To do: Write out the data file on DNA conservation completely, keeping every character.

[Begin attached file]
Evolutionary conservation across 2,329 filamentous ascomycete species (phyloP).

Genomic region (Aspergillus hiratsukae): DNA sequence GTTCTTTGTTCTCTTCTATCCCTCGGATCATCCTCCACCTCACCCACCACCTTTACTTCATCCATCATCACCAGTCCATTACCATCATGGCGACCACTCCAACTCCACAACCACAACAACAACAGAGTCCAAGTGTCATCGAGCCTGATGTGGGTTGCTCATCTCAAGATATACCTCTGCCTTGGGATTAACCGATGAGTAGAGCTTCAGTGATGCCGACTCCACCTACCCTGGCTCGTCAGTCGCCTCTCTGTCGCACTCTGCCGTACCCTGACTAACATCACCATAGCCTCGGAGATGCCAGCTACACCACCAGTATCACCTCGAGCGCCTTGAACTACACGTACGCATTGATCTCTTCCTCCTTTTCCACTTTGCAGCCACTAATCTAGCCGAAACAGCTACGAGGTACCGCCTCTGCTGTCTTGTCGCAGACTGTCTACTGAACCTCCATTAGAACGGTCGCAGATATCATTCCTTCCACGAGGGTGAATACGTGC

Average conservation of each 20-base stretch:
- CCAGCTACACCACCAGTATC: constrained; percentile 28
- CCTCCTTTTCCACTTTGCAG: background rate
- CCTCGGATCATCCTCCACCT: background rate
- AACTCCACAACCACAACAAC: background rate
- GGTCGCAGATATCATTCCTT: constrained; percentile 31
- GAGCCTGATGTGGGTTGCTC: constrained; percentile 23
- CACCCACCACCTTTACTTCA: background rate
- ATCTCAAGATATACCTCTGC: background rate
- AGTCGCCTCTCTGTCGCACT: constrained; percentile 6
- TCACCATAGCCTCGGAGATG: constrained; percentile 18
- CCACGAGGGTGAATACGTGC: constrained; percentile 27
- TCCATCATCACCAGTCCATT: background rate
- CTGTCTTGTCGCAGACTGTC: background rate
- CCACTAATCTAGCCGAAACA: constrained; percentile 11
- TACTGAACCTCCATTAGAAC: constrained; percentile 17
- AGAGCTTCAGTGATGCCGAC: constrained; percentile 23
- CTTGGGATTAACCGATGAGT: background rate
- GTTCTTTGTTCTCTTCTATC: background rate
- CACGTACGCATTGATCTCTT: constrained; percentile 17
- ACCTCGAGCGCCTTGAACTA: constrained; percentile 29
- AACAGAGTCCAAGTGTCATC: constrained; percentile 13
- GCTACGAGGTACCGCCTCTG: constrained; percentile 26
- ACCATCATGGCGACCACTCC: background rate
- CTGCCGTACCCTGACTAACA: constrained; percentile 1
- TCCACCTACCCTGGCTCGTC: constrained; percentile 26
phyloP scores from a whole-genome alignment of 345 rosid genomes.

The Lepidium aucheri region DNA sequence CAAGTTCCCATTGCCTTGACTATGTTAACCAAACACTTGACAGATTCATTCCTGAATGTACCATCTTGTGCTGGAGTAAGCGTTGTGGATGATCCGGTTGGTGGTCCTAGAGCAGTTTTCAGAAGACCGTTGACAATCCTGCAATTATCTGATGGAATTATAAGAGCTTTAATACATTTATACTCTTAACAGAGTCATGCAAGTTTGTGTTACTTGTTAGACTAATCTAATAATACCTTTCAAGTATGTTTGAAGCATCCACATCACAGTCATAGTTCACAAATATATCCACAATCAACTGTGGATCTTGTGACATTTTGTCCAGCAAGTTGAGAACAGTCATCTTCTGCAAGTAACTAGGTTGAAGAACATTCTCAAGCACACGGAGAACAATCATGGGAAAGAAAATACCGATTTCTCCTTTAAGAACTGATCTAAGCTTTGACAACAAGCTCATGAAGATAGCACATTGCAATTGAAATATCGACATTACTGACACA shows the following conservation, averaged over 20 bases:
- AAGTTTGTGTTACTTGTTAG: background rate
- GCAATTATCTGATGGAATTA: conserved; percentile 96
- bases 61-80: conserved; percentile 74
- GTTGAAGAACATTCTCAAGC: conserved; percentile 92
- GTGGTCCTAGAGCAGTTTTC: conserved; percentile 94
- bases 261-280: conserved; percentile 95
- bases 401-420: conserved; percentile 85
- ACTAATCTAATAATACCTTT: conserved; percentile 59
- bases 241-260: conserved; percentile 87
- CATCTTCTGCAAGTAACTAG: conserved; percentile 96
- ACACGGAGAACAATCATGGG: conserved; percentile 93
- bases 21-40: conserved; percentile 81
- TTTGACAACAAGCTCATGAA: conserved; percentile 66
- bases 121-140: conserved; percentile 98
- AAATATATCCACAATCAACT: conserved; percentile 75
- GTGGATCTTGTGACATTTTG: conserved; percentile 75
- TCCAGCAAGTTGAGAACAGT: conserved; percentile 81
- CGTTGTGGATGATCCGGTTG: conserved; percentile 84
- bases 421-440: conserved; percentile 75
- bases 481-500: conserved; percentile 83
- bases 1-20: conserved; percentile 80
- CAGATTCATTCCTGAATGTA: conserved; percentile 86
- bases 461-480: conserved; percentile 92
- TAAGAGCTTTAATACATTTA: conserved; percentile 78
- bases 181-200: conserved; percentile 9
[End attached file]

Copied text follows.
Evolutionary conservation across 2,329 filamentous ascomycete species (phyloP).

Genomic region (Aspergillus hiratsukae): DNA sequence GTTCTTTGTTCTCTTCTATCCCTCGGATCATCCTCCACCTCACCCACCACCTTTACTTCATCCATCATCACCAGTCCATTACCATCATGGCGACCACTCCAACTCCACAACCACAACAACAACAGAGTCCAAGTGTCATCGAGCCTGATGTGGGTTGCTCATCTCAAGATATACCTCTGCCTTGGGATTAACCGATGAGTAGAGCTTCAGTGATGCCGACTCCACCTACCCTGGCTCGTCAGTCGCCTCTCTGTCGCACTCTGCCGTACCCTGACTAACATCACCATAGCCTCGGAGATGCCAGCTACACCACCAGTATCACCTCGAGCGCCTTGAACTACACGTACGCATTGATCTCTTCCTCCTTTTCCACTTTGCAGCCACTAATCTAGCCGAAACAGCTACGAGGTACCGCCTCTGCTGTCTTGTCGCAGACTGTCTACTGAACCTCCATTAGAACGGTCGCAGATATCATTCCTTCCACGAGGGTGAATACGTGC

Average conservation of each 20-base stretch:
- CCAGCTACACCACCAGTATC: constrained; percentile 28
- CCTCCTTTTCCACTTTGCAG: background rate
- CCTCGGATCATCCTCCACCT: background rate
- AACTCCACAACCACAACAAC: background rate
- GGTCGCAGATATCATTCCTT: constrained; percentile 31
- GAGCCTGATGTGGGTTGCTC: constrained; percentile 23
- CACCCACCACCTTTACTTCA: background rate
- ATCTCAAGATATACCTCTGC: background rate
- AGTCGCCTCTCTGTCGCACT: constrained; percentile 6
- TCACCATAGCCTCGGAGATG: constrained; percentile 18
- CCACGAGGGTGAATACGTGC: constrained; percentile 27
- TCCATCATCACCAGTCCATT: background rate
- CTGTCTTGTCGCAGACTGTC: background rate
- CCACTAATCTAGCCGAAACA: constrained; percentile 11
- TACTGAACCTCCATTAGAAC: constrained; percentile 17
- AGAGCTTCAGTGATGCCGAC: constrained; percentile 23
- CTTGGGATTAACCGATGAGT: background rate
- GTTCTTTGTTCTCTTCTATC: background rate
- CACGTACGCATTGATCTCTT: constrained; percentile 17
- ACCTCGAGCGCCTTGAACTA: constrained; percentile 29
- AACAGAGTCCAAGTGTCATC: constrained; percentile 13
- GCTACGAGGTACCGCCTCTG: constrained; percentile 26
- ACCATCATGGCGACCACTCC: background rate
- CTGCCGTACCCTGACTAACA: constrained; percentile 1
- TCCACCTACCCTGGCTCGTC: constrained; percentile 26
phyloP scores from a whole-genome alignment of 345 rosid genomes.

The Lepidium aucheri region DNA sequence CAAGTTCCCATTGCCTTGACTATGTTAACCAAACACTTGACAGATTCATTCCTGAATGTACCATCTTGTGCTGGAGTAAGCGTTGTGGATGATCCGGTTGGTGGTCCTAGAGCAGTTTTCAGAAGACCGTTGACAATCCTGCAATTATCTGATGGAATTATAAGAGCTTTAATACATTTATACTCTTAACAGAGTCATGCAAGTTTGTGTTACTTGTTAGACTAATCTAATAATACCTTTCAAGTATGTTTGAAGCATCCACATCACAGTCATAGTTCACAAATATATCCACAATCAACTGTGGATCTTGTGACATTTTGTCCAGCAAGTTGAGAACAGTCATCTTCTGCAAGTAACTAGGTTGAAGAACATTCTCAAGCACACGGAGAACAATCATGGGAAAGAAAATACCGATTTCTCCTTTAAGAACTGATCTAAGCTTTGACAACAAGCTCATGAAGATAGCACATTGCAATTGAAATATCGACATTACTGACACA shows the following conservation, averaged over 20 bases:
- AAGTTTGTGTTACTTGTTAG: background rate
- GCAATTATCTGATGGAATTA: conserved; percentile 96
- bases 61-80: conserved; percentile 74
- GTTGAAGAACATTCTCAAGC: conserved; percentile 92
- GTGGTCCTAGAGCAGTTTTC: conserved; percentile 94
- bases 261-280: conserved; percentile 95
- bases 401-420: conserved; percentile 85
- ACTAATCTAATAATACCTTT: conserved; percentile 59
- bases 241-260: conserved; percentile 87
- CATCTTCTGCAAGTAACTAG: conserved; percentile 96
- ACACGGAGAACAATCATGGG: conserved; percentile 93
- bases 21-40: conserved; percentile 81
- TTTGACAACAAGCTCATGAA: conserved; percentile 66
- bases 121-140: conserved; percentile 98
- AAATATATCCACAATCAACT: conserved; percentile 75
- GTGGATCTTGTGACATTTTG: conserved; percentile 75
- TCCAGCAAGTTGAGAACAGT: conserved; percentile 81
- CGTTGTGGATGATCCGGTTG: conserved; percentile 84
- bases 421-440: conserved; percentile 75
- bases 481-500: conserved; percentile 83
- bases 1-20: conserved; percentile 80
- CAGATTCATTCCTGAATGTA: conserved; percentile 86
- bases 461-480: conserved; percentile 92
- TAAGAGCTTTAATACATTTA: conserved; percentile 78
- bases 181-200: conserved; percentile 9